And then it would proceed to the third reading where it is similar to the first stage as it is a short stage where only minor amendments to the content of the bill, rather than amendments to the general principle of the bill, can be made. The bill is then sent to the house of lord and house of parliament where the whole process would be repeated. After it passes through both houses it will be sent to the royal assent where it will become a statue, which the court must enforce.
When the judges are interpreting a statue, they uses canons of interpretation. The court is guided by three approaches. They are known as the literal rule, the golden rule and the mischief rule. Firstly, would be the literal rule. When the literal rule is applied, words in a statue, which are not ambiguous, would be given their ordinary meaning, even if this leads to a unjust or undesirable decision. Based on the case Inland Revenue Commissioners v Hinchy, which was about how Hinchy’s lawyers were fighting for his case against the House of Lords.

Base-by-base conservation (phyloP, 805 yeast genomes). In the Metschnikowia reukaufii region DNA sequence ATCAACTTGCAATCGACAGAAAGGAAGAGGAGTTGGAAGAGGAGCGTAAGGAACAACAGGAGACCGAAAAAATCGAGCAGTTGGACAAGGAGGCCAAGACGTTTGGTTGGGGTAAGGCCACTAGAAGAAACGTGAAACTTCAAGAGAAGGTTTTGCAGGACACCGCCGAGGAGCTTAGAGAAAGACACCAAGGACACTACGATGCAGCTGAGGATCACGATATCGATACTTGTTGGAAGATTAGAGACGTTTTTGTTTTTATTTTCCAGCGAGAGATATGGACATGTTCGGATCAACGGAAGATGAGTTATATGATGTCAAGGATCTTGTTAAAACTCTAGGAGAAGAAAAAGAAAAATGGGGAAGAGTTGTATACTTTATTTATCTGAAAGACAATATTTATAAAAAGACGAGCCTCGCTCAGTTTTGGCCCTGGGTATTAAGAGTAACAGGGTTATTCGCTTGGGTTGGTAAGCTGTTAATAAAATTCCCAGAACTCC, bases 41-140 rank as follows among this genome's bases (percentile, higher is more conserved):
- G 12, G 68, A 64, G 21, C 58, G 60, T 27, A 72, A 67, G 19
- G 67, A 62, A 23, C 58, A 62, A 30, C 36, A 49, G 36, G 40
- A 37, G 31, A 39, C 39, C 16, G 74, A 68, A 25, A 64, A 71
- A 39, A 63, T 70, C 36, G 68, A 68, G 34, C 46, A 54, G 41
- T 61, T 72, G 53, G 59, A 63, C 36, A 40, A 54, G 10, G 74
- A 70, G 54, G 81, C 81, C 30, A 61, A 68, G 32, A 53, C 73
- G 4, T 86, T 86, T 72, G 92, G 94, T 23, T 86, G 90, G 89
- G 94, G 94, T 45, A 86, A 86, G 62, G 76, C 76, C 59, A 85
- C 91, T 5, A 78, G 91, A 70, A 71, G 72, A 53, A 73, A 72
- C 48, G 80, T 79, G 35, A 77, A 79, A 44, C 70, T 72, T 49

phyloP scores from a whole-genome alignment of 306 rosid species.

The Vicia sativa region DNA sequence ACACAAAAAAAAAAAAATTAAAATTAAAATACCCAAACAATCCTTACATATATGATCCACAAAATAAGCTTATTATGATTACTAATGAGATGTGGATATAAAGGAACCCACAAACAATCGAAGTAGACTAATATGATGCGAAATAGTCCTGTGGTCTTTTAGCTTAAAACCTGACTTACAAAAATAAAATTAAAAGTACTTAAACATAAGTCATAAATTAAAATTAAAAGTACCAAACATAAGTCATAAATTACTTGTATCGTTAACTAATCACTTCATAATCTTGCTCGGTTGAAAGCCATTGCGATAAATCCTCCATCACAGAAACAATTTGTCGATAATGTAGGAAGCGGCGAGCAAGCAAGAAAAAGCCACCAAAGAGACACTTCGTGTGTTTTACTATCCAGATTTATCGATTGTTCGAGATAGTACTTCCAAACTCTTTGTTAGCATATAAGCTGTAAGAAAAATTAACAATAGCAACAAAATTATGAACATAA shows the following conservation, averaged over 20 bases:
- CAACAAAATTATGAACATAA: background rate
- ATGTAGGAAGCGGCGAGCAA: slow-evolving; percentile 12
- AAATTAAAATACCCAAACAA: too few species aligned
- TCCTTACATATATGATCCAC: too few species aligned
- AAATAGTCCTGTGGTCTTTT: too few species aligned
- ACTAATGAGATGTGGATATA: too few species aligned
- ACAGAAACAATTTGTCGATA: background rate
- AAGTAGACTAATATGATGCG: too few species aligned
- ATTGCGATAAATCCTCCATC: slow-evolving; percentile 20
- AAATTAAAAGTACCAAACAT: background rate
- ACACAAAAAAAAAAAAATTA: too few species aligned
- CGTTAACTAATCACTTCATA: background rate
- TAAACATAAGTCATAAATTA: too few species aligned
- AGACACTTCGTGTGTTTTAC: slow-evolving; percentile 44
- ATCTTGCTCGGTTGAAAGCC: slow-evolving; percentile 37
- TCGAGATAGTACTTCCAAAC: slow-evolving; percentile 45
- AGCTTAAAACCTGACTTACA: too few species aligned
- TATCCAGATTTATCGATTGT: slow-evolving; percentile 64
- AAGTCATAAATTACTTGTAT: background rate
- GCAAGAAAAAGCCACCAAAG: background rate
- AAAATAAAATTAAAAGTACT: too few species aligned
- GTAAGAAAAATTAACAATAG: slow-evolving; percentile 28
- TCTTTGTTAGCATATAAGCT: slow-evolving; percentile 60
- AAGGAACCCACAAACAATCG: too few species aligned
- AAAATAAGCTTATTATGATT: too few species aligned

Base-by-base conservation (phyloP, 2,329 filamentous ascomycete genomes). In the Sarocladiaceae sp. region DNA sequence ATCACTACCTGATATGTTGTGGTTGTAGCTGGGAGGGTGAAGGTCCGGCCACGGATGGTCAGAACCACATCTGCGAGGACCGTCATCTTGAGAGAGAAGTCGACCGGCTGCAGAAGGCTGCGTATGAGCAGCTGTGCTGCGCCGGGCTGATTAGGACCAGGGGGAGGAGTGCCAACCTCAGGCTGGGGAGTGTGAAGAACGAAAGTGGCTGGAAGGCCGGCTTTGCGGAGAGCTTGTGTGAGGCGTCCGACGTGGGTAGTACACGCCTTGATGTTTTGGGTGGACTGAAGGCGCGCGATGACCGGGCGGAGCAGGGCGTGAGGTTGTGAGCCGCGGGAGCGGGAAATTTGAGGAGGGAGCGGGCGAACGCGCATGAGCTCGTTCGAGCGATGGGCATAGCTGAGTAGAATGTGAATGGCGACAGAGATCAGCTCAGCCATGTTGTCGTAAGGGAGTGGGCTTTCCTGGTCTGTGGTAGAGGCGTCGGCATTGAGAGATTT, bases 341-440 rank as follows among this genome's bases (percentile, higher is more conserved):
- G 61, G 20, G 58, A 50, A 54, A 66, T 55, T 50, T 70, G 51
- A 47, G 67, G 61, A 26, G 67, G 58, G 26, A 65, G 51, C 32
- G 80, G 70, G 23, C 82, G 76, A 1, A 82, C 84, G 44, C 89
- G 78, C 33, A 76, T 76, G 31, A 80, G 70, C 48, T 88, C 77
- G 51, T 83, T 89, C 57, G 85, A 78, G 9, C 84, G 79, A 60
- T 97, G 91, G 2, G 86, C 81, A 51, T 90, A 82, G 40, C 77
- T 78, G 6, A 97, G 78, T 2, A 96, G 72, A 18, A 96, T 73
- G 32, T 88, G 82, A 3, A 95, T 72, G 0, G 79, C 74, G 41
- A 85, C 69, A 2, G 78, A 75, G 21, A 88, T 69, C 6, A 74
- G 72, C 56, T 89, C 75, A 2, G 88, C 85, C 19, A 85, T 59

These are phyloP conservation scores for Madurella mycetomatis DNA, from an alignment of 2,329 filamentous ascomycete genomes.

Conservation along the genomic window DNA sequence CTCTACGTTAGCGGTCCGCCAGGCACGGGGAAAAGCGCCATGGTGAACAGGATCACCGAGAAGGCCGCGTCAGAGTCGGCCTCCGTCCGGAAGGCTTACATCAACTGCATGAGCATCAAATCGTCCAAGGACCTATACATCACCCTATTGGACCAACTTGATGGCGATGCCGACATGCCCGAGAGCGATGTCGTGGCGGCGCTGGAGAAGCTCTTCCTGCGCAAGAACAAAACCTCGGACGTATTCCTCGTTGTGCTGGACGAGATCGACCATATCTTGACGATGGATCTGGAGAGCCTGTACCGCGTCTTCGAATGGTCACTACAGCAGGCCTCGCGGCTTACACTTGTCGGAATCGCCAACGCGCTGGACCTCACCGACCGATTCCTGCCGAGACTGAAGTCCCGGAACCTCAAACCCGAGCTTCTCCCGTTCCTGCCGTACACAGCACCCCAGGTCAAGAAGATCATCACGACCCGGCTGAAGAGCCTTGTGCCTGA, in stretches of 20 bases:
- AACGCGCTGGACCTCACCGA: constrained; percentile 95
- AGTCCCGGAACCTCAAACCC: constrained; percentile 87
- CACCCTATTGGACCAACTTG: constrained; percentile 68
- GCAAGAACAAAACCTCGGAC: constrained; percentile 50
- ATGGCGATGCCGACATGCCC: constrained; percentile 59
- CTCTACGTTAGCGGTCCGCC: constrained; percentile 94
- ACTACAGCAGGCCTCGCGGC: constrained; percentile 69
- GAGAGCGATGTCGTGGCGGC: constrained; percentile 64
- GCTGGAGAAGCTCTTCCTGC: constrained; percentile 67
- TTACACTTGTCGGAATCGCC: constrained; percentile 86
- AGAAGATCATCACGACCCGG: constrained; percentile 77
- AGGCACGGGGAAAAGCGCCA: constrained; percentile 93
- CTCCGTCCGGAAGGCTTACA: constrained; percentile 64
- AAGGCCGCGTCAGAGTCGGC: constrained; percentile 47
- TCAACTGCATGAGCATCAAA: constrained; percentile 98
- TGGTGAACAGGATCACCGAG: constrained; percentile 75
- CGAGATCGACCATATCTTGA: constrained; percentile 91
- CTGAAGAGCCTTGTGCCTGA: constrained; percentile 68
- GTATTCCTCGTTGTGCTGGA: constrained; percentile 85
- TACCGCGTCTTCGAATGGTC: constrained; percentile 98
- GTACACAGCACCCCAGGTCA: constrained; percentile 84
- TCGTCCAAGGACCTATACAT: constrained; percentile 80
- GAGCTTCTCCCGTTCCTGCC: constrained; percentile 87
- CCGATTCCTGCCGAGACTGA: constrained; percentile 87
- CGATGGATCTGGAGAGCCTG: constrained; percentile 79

Hinchy’s lawyers argued that the Income Tax Act in 1952 in section 25(3) of the act stated that a person found guilty of tax avoidance should ‘forfeit the sum of 20 pounds and treble the tax which he ought to be charged under this act’ meant that a person would only be required to pay 20 pounds plus treble the amount of the tax he avoided. But using the literal rule, the House of Lord interpreted that the act meant that a person who avoided the tax should pay 20 pounds plus treble his whole tax bill of the year. Due to this decision by the